An Inside Look at Microsoft Azure WebJobs

Scheduled tasks, batches, and small processing jobs have historically been convoluted to build, run, and monitor. Microsoft Azure WebJobs tries to drastically simplify this for developers: They are simply background jobs that can process continuously or on a schedule.

Free and simple

Free and incredibly simple to create and use, Azure WebJobs are one of the .NET agent team’s favorite bits of technology on the Microsoft Azure stack. For developers, some of the most delightful aspects of WebJobs are the dashboards and invocation features available right out of the box!

The WebJobs dashboards can be accessed through the kudu site associated with your WebJobs host site:


We wanted to monitor our WebJobs to better understand what they were doing. We wanted to find out, for example, if there were any issues or errors and learn what things might need refactoring to make processing our queues more efficient.

So we instrumented the things that were important to us using the New Relic .NET agent. (See the supporting code on GitHub.)

How to do what we did

1. Add the New Relic Site Extension to your host site: See the docs under “Install using the Site Extension from the SCM site.”



2. Get your license key (browse to[accountId] after logging in—the license key will appear on the right side).

screen account settings license key


3. In the app.config of the WebJob add the following appsetting:

    <add key="NewRelic.AppName" value="[replace_with_the_name_you_want_reported_to_new_relic]" /> 
    <add key="NewRelic.AgentEnabled" value="true" /> 
    <add key="NewRelic.LicenseKey" value="[replace_with_your_key]" /> 

4. Add some instrumentation (for example, to help the agent look for what you feel is important to monitor).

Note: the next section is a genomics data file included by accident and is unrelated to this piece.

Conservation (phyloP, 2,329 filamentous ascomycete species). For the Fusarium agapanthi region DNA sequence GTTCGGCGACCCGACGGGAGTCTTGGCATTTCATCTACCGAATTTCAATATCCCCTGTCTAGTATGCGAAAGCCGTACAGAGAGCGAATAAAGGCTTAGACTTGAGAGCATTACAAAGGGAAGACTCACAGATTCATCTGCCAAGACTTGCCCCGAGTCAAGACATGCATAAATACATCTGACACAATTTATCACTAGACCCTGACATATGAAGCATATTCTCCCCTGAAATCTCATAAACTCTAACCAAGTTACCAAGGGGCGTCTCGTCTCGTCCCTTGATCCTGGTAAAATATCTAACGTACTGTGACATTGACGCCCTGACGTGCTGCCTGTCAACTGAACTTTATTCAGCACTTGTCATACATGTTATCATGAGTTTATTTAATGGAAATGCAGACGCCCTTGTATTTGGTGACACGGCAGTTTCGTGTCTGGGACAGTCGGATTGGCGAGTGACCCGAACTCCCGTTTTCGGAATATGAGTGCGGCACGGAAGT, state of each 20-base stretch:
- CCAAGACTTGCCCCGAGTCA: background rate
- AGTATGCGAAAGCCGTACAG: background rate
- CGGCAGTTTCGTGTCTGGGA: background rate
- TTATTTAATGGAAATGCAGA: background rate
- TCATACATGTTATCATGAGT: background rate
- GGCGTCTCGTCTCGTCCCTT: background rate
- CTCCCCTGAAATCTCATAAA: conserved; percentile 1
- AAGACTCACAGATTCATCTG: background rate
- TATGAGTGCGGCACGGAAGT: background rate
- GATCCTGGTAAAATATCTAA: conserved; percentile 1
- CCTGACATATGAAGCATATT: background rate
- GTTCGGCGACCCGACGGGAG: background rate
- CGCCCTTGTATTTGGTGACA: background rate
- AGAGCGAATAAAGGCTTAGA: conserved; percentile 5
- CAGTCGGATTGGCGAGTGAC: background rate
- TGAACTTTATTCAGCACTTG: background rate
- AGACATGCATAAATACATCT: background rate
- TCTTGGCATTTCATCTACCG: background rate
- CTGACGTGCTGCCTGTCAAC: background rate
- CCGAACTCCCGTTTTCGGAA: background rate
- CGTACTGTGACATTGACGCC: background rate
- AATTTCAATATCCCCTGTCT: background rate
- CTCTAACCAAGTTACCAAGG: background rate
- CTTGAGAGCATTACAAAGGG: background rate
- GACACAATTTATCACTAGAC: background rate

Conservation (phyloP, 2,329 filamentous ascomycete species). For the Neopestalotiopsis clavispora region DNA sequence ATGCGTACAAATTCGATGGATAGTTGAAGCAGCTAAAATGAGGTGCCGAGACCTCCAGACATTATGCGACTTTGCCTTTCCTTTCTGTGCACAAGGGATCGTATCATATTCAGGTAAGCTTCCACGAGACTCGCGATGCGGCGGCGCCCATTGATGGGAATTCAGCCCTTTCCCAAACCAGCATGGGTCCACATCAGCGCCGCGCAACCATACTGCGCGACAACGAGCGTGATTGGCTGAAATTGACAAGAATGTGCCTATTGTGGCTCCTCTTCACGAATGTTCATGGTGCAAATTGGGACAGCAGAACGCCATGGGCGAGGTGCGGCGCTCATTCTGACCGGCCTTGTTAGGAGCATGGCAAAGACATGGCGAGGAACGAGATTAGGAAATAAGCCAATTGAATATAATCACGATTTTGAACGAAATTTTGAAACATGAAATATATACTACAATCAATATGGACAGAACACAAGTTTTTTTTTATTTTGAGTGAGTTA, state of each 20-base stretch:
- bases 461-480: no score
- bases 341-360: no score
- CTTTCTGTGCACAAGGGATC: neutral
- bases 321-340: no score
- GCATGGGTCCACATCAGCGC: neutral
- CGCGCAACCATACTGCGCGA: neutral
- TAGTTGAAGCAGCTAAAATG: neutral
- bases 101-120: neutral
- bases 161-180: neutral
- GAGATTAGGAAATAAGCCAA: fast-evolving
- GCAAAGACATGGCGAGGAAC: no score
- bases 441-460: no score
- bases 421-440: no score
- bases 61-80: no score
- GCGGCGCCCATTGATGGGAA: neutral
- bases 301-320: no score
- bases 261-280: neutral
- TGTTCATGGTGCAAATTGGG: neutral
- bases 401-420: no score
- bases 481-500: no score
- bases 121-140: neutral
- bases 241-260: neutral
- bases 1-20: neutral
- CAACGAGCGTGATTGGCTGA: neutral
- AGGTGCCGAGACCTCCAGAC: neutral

5. In the WebJob, add a folder and file: newrelic\extensions\[someuniquename].xml

6. Make sure its Build action is Content.

7. In the file, add your instrumentation.

For instance, let’s say your function.cs has

namespace WebJobs.Journals
  public class Functions
     public static void JournalOperations(parms...)
        new JobRunHandler<JobMessage>(parms...)                 

The content in the XML instrumentation file will look like this:

<?xml version="1.0" encoding="utf-8"?> 
<extension xmlns="urn:newrelic-extension">   
    <tracerFactory name="NewRelic.Agent.Core.Tracer.Factories.BackgroundThreadTracerFactory">
      <match assemblyName="WebJobs.Journals" className="WebJobs.Journals.Functions">
        <exactMethodMatcher methodName="JournalOperations" />

8. Finally, restart your host site

We have now given ourselves X-ray vision into our WebJobs! This allows developers to better understand and tune their applications while providing the visibility to operations to make sure our WebJobs are healthy and scaling appropriately. You can get more information on how to do this for yourself and try it today by heading out to GitHub and getting the code.

Nick Floyd is a lead software engineer at New Relic. He works on the .NET Agent, Nuget packages, Azure solutions, and cloud-based services. He and his seven kids are often found contributing to open source, soldering boards, and building backyard ballistics all in the name of "nerd life." Author of Nerd Life Balance. View posts by .

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